Flying avacado in the mulbery tree

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7 years 3 weeks ago #34433 by mossie
mossie created the topic: Flying avacado in the mulbery tree
Hi

I was fiddling with the new camera, trying to photograph rameron pigeons and red-eye doves eating mulberries in the neighbours tree. I lifted the long lens, aimed at some movement, waited for autofocus and voila, a new bird for the Orchards garden list!!!!!! African Green Pigeon <!-- s:bouncy: --><img src="{SMILIES_PATH}/bouncy.gif" alt=":bouncy:" title="Enthusiastic" /><!-- s:bouncy: -->




I guess this confirms the sightings of friends, who have reported them in Bedfordview, Athol and Midrand.

It seems this is another bird to slowly join the ranks of "not-previously found in JHB" such as Go-aways, Rameron pigeons and hadeda's. Grey hornbills are next <!-- s:wink: --><img src="{SMILIES_PATH}/icon_wink.gif" alt=":wink:" title="Wink" /><!-- s:wink: -->

This month I also added house martin to the home list.

Mossie

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7 years 3 weeks ago #34434 by Barry
Barry replied the topic: Re: Flying avacado in the mulbery tree
I heard somewhere that suburban Jo'burg is now considered one of the largest forests in the world. The gardens there have completely transformed what was originally vast tracts of
Highveld grasslands. So we get this influx of forest birds. I've also seen African Olive Pigeon in the
eastern suburbs of Pretoria. Some family members confirmed these sightings. Very interesting.

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7 years 3 weeks ago #34436 by mossie
mossie replied the topic: Re: Flying avacado in the mulbery tree
Hi Barry

True to some extent about the forest. By the way, the Rameron pigeon is the old name for African Olive pigeon which is all over Joburg.

I think we get all exited about the expanding range of species, due to modifications of habitat, but at the same time, there is a deep and sinister realization that for that to happen, something had to be displaced! <!-- s:spit: --><img src="{SMILIES_PATH}/spit.gif" alt=":spit:" title="Spitting" /><!-- s:spit: -->

There are a lot of highveld endemics that I know I will never see anywhere near my garden for the above reasons. So I think deep down it is a step backward rather than forward. On the bright side, I am pleased to see how quickly some species can learn and adapt, and gives some hope and insight into the ability of nature to bounce back despite the dominance of the ever plundering human race.

Mossie

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7 years 2 weeks ago #34511 by Barry
Barry replied the topic: Re: Flying avacado in the mulbery tree
Hi Mossie

Ja I know about the new name (personally I prefer Rameron Pigeon) but as far as I'm aware it's not really known in Pretoria. I certainly have only seen it once in the 25 years I've lived there. But I may be wrong and have just not noticed it.

As far as the habitat changes go, we had to study quite a bit of ecology at Onderstepoort and I'm painfully aware of the implications. However if habitats are being destroyed (case in point the grasslands of Pretoria and Jo'burg) and birds displaced to make way for urban development there is at least a silver lining if the emerging gardens lure other birds into the area. Trees planted 10/20 years ago are now big and can support whole new ecosystems. Urban gardens are providing new habitats for birds. I've recorded 4 Kingfisher species (Brown-hooded, Pied, Giant and African Pygmy) in my parents' garden in the eastern suburbs of Pretoria over a two-year period. Maybe the koi pond attracted the Pied and Giant? A friend of mine keeps a large goldfish pond in her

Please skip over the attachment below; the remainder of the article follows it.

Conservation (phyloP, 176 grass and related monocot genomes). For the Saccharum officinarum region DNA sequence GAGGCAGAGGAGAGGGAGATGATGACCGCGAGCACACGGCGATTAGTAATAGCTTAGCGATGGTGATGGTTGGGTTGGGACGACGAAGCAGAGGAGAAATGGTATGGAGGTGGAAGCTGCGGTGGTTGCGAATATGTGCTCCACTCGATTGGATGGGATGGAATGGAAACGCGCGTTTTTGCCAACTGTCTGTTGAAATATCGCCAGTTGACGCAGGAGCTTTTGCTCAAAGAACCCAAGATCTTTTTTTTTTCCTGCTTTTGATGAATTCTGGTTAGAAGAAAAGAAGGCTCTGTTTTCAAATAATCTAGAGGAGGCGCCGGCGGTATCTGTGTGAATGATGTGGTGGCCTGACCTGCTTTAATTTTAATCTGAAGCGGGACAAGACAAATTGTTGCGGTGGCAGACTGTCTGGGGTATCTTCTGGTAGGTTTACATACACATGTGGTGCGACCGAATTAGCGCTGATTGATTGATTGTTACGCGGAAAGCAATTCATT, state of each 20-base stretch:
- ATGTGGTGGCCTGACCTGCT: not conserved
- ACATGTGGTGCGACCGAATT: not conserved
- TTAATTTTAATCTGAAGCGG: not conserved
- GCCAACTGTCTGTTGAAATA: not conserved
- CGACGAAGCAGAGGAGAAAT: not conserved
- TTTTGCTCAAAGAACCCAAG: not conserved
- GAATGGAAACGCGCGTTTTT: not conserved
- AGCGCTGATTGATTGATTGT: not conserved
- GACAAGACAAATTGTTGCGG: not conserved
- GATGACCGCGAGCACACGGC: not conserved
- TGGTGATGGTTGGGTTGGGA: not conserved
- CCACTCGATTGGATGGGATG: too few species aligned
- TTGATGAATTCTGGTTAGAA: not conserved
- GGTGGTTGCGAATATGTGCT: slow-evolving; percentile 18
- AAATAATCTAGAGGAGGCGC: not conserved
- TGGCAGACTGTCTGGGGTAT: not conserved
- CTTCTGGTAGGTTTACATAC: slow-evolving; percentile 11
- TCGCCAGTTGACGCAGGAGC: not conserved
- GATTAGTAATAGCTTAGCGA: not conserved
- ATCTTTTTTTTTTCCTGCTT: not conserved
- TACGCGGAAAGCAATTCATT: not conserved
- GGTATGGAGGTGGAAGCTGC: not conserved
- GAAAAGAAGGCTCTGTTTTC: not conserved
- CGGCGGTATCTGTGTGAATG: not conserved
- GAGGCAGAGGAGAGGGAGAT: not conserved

garden to lure fish-eating birds!

This trade-off unfortunately doesn't occur everywhere. Our security estate
outside Stellenbosch seems to only have White-eyes and Common Starlings in the gardens :( Though the vineyards in this area are certainly picturesque, I would have loved to see this place before us Europeans arrived.

As you said, its certainly worrying the birding we're going to miss out in the future due to habitat loss/change.

Barry

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5 years 6 months ago #71465 by Larks
Larks replied the topic: Re: Flying avacado in the mulbery tree
There sure are more of this birds that flock right about my area as well. Though it is not something that would be normal from way back, it seems like something that would have been common with the considerable growth of the forest or how it was incorporated in their migration patterns.

Very interesting what you have on the picture here and this should describe one of the more unusual routes they take lightly.

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5 years 6 months ago #71486 by arty
arty replied the topic: Re: Flying avacado in the mulbery tree
Hi
Have a pair of African Olive Pigeons nesting in a huge palm tree in my garden in Alberton, I never cut the old leaves away so i have numerous birds nesting in it. I have no idea if the pigeons are successful or not as i have never seen any juveniles. Over the nine years i have lived here i have had a few migrant visitors. Little Sparrowhawk, pintailed wydah, white throated bee eater, african paradise flycatcher and last winter a fairy flycatcher. The chap next door showed me pics of a spotted flycatcher and yellow wagtail.Woodland kingfisher are common in the klipriver nature reserve near Mondeor and i have seen them as far South as Sasolburg.Granted both our gardens are indigenous and heavily treed and have been planted to be waterwise and attract birds.The urbanization of previously grassland habitat must have an impact on bird ecosystems and hence sightings of species out of range. A few years ago i never saw Pied Crow in our area and now i see them everyday.

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